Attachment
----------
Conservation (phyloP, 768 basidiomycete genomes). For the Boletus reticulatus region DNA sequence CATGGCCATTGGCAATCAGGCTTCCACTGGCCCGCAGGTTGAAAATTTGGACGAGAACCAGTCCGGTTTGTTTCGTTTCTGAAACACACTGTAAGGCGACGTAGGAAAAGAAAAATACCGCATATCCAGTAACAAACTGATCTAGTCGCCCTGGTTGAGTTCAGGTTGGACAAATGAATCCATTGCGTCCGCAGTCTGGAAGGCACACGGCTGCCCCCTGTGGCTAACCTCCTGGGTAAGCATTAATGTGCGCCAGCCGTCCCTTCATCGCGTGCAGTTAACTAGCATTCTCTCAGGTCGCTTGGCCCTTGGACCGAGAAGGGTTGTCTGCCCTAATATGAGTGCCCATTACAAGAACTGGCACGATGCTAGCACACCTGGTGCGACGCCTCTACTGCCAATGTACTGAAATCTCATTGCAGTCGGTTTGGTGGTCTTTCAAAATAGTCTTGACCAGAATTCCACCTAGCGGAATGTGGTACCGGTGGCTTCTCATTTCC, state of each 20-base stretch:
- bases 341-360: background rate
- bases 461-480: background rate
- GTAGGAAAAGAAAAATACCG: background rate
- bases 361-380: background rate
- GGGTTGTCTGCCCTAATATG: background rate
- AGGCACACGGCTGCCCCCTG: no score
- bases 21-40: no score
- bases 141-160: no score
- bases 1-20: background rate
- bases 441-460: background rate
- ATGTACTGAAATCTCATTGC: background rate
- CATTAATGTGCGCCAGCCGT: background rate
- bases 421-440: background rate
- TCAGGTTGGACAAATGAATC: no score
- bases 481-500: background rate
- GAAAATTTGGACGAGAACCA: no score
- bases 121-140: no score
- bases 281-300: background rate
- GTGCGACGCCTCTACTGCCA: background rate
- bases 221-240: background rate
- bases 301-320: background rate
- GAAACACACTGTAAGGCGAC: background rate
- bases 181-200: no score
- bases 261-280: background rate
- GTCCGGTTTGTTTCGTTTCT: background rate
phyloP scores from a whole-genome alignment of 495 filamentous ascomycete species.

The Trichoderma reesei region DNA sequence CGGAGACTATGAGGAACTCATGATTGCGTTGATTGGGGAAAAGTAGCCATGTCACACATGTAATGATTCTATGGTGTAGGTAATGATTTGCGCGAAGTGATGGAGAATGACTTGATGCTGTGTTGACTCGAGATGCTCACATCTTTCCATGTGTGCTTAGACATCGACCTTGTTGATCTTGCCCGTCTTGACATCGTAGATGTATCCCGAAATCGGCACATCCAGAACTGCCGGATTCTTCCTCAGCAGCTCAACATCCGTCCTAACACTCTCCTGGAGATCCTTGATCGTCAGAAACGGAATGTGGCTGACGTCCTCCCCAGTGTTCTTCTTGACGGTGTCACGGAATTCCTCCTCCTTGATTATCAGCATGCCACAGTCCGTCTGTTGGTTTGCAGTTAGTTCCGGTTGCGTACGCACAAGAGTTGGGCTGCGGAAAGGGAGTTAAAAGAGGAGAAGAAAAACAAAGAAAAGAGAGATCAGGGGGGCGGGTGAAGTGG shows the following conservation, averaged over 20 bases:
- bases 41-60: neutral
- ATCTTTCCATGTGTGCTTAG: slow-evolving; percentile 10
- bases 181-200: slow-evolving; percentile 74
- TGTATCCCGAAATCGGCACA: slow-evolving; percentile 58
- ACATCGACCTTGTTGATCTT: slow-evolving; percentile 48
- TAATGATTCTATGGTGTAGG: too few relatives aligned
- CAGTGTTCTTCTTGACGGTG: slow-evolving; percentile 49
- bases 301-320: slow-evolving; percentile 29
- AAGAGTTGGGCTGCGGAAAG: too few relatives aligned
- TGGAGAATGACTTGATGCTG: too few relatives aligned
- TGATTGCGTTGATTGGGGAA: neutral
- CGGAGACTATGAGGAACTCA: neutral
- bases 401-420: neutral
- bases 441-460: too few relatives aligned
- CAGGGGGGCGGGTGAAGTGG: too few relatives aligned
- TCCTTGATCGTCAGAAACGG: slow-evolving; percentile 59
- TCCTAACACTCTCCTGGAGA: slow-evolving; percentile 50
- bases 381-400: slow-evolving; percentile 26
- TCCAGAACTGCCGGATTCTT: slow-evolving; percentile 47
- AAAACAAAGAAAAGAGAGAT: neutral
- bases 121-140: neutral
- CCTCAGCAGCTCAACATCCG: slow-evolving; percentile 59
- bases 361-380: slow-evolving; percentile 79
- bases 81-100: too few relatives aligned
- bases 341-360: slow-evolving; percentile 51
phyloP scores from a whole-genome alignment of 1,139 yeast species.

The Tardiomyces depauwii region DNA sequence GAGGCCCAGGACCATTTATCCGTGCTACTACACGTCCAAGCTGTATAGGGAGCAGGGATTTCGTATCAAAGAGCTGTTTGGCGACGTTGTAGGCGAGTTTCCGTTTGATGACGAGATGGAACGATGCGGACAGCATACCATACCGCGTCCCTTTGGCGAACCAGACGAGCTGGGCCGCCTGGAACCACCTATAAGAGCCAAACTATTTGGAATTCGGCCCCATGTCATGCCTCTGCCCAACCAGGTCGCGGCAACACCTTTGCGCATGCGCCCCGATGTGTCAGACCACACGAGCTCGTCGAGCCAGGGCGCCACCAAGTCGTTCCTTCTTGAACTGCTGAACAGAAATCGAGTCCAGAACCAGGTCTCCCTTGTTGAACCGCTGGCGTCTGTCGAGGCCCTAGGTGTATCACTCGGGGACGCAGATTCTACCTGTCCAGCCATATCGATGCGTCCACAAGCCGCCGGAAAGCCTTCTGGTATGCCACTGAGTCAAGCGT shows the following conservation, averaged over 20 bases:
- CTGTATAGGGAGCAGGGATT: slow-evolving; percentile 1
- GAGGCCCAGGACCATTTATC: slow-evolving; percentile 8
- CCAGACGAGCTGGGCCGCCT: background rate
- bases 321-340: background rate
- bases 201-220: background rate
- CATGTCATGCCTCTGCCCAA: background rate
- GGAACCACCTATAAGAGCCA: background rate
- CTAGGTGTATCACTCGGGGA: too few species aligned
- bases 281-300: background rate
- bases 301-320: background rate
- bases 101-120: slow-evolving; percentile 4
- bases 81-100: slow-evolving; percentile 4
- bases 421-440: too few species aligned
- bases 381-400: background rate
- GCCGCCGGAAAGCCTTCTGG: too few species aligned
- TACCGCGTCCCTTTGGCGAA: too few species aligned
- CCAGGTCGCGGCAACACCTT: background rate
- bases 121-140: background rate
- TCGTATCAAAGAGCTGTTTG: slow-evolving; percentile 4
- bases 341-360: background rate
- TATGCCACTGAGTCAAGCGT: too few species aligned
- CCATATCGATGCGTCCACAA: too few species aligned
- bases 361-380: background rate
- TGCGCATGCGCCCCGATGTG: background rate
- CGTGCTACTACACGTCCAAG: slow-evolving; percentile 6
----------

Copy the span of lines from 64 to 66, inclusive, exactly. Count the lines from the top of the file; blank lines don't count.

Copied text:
- bases 281-300: background rate
- bases 301-320: background rate
- bases 101-120: slow-evolving; percentile 4